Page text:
The car has a top speed of 250km/h, a rated output of 435hp at 5,250rpm and delivers 700Nm of torque 1,800-3,500rpm. With that sort of power to play with, it is difficult to say that we adhered to speed limits – so we won’t.

What we will say, however, is that even at high speed the car was remarkably sturdy, firm and comfortable. With the electronically operated wind deflector up, your hairdo is kept safety intact and conversations are highly audible without having to raise your voice beyond the ordinary.

As we got off the highway to tackle twisty bits along the hilly B-roads, we were pleasantly surprised at how little drive comfort was compromised by the sharp corners and tight angles we faced on the dauntingly slim countryside route.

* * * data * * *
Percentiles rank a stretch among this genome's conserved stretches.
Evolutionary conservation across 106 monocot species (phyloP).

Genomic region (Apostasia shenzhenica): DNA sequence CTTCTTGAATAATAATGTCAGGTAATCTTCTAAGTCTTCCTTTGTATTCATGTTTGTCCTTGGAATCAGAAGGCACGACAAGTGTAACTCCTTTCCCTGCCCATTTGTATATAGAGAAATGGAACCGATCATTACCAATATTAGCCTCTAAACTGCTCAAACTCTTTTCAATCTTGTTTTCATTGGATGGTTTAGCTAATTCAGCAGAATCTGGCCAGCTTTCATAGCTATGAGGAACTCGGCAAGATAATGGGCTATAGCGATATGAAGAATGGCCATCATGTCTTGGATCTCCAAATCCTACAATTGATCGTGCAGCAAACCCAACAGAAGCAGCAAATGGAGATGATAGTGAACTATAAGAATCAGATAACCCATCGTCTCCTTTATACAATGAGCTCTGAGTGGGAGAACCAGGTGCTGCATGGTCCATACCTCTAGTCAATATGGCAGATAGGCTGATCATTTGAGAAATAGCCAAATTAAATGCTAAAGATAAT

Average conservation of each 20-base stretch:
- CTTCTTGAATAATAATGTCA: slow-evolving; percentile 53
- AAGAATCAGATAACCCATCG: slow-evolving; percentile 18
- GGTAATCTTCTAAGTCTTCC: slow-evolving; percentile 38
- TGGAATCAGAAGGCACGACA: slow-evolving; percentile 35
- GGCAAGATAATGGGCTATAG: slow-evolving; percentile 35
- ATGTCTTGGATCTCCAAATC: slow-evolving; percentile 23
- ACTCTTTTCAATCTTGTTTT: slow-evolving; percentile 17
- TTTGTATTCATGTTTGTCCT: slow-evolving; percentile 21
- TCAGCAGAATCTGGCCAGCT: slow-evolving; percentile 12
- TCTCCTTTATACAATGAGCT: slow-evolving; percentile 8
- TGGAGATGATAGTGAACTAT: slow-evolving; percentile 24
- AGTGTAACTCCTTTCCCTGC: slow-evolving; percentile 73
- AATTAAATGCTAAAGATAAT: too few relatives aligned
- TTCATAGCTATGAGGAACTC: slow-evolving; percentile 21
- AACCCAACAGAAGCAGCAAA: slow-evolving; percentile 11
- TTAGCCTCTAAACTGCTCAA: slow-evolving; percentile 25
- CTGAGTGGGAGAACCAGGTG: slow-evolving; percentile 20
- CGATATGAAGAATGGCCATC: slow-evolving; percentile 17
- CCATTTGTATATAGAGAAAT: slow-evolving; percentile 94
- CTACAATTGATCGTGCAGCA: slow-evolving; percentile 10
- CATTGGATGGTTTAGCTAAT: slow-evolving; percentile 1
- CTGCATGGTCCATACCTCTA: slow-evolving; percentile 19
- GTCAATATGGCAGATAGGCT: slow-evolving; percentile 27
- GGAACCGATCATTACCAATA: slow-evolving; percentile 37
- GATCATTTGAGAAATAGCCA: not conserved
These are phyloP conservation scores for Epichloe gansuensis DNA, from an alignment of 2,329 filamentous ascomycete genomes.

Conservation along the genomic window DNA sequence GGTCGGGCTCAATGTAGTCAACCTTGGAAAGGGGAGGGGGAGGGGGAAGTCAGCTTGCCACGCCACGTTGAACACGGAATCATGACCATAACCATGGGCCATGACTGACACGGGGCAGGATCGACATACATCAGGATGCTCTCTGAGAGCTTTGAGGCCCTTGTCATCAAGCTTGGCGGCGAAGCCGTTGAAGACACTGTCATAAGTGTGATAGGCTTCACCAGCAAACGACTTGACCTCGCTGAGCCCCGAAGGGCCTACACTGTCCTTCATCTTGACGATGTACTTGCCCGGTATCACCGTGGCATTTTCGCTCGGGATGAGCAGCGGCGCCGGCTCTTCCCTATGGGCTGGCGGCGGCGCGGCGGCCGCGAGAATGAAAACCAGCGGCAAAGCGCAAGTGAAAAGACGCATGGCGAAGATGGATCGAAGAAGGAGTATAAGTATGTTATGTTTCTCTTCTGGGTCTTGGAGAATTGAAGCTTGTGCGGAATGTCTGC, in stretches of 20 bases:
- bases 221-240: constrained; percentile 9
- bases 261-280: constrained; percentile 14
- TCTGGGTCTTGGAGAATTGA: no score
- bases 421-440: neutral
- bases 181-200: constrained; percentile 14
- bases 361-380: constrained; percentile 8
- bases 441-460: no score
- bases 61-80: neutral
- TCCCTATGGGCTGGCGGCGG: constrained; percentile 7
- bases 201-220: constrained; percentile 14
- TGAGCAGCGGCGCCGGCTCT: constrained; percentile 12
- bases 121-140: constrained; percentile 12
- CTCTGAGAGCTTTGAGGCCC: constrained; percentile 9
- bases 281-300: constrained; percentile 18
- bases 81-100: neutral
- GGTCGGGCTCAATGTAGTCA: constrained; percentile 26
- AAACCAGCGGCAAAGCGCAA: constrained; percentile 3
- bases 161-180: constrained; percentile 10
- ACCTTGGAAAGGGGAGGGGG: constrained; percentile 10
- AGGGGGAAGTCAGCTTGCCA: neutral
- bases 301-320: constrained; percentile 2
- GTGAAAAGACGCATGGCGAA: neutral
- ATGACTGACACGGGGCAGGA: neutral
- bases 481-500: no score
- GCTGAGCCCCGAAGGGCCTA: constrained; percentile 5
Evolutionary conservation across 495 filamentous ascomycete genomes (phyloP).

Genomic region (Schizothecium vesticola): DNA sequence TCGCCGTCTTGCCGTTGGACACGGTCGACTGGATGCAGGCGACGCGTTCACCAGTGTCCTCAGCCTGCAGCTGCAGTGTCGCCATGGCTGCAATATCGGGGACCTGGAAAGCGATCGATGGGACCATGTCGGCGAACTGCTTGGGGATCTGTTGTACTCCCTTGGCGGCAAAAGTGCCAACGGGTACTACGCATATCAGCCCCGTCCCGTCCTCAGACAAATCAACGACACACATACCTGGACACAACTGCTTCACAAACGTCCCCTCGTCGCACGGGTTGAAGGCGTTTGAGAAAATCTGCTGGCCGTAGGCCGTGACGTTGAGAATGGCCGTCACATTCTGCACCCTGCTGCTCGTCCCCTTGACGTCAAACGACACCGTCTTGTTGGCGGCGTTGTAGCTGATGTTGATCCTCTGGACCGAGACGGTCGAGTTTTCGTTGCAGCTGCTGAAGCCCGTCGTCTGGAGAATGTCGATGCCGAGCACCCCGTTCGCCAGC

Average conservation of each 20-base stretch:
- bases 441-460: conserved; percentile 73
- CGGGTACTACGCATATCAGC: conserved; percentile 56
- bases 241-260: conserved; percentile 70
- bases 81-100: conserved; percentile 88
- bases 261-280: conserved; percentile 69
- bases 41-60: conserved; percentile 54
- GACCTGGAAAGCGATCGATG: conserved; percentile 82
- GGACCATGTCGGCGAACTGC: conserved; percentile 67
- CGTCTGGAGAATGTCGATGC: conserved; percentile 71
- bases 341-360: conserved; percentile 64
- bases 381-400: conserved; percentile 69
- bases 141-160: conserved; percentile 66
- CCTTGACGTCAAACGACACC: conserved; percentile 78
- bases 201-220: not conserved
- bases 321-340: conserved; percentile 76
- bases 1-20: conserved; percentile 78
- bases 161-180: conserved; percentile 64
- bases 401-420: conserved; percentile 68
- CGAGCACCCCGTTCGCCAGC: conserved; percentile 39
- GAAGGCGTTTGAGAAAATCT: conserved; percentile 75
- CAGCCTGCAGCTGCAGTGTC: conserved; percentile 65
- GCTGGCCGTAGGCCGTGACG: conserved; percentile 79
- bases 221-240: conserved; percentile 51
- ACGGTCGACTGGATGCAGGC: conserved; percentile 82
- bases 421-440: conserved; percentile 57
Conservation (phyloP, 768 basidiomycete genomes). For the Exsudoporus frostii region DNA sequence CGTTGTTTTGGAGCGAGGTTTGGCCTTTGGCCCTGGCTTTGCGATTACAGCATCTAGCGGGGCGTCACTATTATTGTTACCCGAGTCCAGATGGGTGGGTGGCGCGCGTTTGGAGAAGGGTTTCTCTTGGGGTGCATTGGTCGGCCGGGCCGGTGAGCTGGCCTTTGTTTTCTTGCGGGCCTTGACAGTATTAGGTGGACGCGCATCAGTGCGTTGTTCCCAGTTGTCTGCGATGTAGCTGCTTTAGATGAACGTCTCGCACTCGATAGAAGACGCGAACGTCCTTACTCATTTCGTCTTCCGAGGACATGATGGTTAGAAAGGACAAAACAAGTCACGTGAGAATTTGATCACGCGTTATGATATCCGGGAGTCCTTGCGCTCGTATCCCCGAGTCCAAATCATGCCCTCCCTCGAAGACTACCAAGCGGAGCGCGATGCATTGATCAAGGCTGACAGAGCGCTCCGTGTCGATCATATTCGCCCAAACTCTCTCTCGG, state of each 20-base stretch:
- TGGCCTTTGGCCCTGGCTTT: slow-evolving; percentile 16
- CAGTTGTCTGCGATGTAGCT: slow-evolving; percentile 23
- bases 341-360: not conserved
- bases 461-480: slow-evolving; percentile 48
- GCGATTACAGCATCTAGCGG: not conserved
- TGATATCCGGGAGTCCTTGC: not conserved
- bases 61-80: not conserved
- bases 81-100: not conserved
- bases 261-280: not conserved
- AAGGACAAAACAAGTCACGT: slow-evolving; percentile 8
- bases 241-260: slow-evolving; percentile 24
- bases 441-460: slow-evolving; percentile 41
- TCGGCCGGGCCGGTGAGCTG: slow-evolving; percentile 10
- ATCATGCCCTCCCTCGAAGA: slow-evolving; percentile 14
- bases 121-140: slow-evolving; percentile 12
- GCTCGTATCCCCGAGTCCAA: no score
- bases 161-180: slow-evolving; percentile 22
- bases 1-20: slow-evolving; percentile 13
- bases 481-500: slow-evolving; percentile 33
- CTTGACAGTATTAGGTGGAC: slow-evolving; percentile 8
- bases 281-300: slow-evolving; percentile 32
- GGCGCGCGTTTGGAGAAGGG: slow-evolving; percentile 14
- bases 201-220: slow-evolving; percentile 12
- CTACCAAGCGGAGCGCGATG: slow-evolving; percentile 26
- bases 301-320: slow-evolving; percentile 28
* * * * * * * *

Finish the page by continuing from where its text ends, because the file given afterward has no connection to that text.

We were almost ready to accept that comfort came at the price of driving performance around the corners when we remembered that there was a “sport” mode. Once this was activated, all was forgiven. The car hunkers down, the suspension gets a little stiffer, the steering more rigid, the driver gets a lot surer and we were hugging corners and powering out of them like pros.

Something should be said about the SL’s internally ventilated and perforated disc brake system as well, which were employed to good use during this leg of the journey, especially when rocky outcrops obstructed our view of oncoming vehicles.

Close to the end of our journey, we decided to put the top up, which is where our only major criticism lies. The electronically operated roof can only be activated once the car comes to a complete halt, and takes close to 20 seconds to complete its task. This could be a little bit of a bummer if you drive into a sudden storm.